As the great one said, you miss every shot you don’t take… but sadly you can still miss even when you do take one. So is apparently the case with last year’s The Callisto Protocol, a new IP from Dead Space co-creator Glen Schofield, that has apparently swung and missed its sales target. As reported on by Gamesinudstry.biz, the title was projected to sell 5 million units but has thus far fallen significantly short. K-Odyssey, a Yonhap News Agency site, reports that sales are believed to have been sluggish due to a combination of the game’s incredibly high budget, dodgy performance, and its lackluster reviews. All of this has since led to the companies that invested in The Callisto Protocol‘s developer, Krafton, having its stocks lowered. On top of that, the projected sales figure of 5 million has been re-evaluated and lowered to just 2 million, which would seem to indicate that the game has only managed to clear about 1 million so far… if that.
“Gamers’ reviews are also negative. Although graphics and sound technology are excellent, the length of the game is too short to be cleared in about seven to eight hours, and the stage formation is also simple. [The] Callisto Protocol is receiving a “Mixed” (61% positive evaluation) evaluation from users on the global PC game platform “Steam,” as of the previous day. This is an improved figure compared to last month, and at the beginning of the release, when the problem of insufficient optimization of the PC version was raised, only 20% of the positive evaluation was made.
According to Krafton’s business report and quarterly report, the company paid about 196 billion won, including 5.4 billion won in 2020, 77 billion won in 2021, and 113.6 billion won from January to September last year, to the US-based subsidiary ‘Striking Distance Studio’ (SDS), a developer of [The] Callisto Protocol.”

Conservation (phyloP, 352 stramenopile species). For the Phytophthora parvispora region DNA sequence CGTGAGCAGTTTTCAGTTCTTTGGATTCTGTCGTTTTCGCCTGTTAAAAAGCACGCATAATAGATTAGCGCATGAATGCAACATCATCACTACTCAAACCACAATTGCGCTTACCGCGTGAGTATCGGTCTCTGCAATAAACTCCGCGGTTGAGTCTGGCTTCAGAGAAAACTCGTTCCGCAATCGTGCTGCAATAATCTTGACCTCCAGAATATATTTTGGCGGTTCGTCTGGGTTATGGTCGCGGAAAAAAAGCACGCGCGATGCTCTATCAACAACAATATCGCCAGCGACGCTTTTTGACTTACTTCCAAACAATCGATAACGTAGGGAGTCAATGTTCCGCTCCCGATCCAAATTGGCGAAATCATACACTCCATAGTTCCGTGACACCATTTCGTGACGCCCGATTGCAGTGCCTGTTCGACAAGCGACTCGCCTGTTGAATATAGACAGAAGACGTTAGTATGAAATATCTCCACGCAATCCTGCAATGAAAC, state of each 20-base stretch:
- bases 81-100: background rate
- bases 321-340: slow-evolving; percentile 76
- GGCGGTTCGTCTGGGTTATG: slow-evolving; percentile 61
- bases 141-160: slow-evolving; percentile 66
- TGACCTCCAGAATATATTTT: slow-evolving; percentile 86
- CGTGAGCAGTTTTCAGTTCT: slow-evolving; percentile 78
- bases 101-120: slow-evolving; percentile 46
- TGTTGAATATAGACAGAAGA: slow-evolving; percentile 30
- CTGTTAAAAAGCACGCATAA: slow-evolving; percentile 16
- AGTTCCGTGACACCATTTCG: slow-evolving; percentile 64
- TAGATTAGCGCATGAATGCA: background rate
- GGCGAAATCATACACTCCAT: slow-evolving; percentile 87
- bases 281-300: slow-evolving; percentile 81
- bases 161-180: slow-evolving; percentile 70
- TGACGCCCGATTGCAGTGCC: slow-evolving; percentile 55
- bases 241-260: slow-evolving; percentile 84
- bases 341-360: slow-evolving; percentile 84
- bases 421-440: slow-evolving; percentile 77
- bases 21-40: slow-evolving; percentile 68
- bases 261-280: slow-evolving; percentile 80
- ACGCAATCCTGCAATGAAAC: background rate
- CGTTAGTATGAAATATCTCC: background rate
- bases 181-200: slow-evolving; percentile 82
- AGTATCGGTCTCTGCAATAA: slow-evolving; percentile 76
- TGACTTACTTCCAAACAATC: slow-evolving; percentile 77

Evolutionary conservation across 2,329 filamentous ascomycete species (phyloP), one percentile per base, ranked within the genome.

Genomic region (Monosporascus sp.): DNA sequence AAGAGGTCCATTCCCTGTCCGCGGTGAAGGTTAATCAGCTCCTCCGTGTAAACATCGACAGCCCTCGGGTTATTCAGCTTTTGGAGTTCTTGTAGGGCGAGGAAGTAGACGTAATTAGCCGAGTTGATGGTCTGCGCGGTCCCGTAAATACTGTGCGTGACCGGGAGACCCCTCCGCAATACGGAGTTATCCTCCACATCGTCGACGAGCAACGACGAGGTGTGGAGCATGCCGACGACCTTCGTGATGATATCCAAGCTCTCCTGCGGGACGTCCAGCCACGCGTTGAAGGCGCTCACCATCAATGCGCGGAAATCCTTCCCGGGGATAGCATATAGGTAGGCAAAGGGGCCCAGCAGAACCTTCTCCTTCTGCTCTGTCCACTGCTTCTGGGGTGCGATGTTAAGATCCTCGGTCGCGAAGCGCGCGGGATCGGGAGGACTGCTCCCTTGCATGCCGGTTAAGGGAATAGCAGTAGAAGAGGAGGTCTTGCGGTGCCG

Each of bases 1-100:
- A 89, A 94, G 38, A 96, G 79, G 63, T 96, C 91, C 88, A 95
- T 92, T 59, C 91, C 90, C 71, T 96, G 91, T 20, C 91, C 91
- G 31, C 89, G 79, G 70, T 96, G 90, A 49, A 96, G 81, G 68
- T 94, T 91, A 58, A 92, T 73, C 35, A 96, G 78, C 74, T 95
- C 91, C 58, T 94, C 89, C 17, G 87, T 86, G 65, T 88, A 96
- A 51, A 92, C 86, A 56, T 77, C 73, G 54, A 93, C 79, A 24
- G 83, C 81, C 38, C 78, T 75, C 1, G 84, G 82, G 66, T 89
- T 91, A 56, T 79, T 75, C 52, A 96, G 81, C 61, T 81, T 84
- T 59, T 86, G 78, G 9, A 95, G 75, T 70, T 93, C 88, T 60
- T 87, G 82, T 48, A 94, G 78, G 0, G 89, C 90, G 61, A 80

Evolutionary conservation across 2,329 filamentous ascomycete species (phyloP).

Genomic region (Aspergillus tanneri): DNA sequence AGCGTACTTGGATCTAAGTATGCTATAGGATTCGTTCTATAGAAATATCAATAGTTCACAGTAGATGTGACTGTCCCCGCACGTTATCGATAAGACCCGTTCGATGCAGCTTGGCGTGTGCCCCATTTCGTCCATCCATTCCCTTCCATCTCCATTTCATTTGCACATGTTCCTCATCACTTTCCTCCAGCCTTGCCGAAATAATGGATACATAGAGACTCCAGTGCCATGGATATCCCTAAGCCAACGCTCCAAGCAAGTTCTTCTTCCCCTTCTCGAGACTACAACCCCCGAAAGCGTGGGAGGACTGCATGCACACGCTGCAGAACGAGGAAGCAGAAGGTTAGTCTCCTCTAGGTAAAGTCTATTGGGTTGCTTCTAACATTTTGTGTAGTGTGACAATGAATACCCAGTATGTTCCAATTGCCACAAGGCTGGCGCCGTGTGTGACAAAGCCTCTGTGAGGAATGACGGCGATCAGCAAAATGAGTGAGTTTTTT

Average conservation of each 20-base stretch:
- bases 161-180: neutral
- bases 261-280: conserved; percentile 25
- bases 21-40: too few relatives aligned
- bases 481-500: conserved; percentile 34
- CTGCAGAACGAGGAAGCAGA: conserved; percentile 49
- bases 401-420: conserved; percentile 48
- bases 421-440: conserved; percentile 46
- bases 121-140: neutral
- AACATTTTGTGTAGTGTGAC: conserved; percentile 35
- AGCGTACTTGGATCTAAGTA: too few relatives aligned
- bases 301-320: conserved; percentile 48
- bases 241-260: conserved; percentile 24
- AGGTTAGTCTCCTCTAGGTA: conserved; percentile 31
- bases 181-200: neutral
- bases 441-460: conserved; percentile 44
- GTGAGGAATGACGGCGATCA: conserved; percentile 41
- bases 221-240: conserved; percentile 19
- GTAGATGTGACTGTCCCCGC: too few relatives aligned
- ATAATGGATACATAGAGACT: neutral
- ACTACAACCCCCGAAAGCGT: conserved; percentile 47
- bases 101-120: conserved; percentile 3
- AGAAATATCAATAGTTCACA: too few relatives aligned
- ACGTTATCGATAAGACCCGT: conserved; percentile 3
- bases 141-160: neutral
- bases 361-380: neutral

To be honest, it’s quite shocking to hear that The Callisto Protocol was expected to move 5 million units, and has me wondering what market the publisher thought it was aiming for. Being a brand-new IP and existing in a sub-genre of a sub-genre, Callisto‘s “hallway brawler” action horror targets a demographic that isn’t quite the same as its presumed competition, namely Resident Evil. Indeed, tracking sales of Resident Evil on its own reveals that even the titan of survival horror doesn’t hit 5 million units at launch almost ever. Resident Evil 7, which is widely considered one of the best survival horror games of the last decade (and a savior of both the series and Capcom) had a sales target of only 4 million units — which it failed to meet at launch, selling only about 3.5. Resident Evil 2 Remake in 2019 also only sold about 3 million at launch as well, despite the wide critical acclaim of that title. Now of course, both those titles have since crossed the 10 million mark, and are speedily catching up to be two of the best-selling games in the series ever, but that’s over the course of years. Callisto aiming so much higher than that of one of the most beloved survival horror franchises in the industry seems shocking to say the least.
That’s without even getting into the upcoming Dead Space Remake, releasing just under two months after Callisto, and part of the franchise Callisto routinely chased in its marketing as the title it’s meant to be a spiritual successor to. Between forcing a comparison between the two as well as making a prospective audience have to choose between the two, it seems like it was probably a mistake to release so close to its older sibling series. On top of all of that, Callisto also came off a bit rushed, as it was plagued with technical problems at launch, suffered seriously when played on last gen hardware, and had a menagerie of design issues that the developers have since worked to iron out in post-release patches.
While I personally didn’t like The Callisto Protocol (I didn’t write Rely on Horror’s review, which was glowing), I’m saddened to see the title seemingly fail so miserably. There should be room for new IP in this industry, let alone this genre, so the chances of Callisto getting a sequel dwindling is a real shame. Hopefully the title is able to pick up speed with a price cut and the release of its upcoming DLC, if for nothing else than a chance to take a second stab at this concept in a sequel where the ideas can be refined and ironed out with the help of player feedback. We’ll just have to wait and see.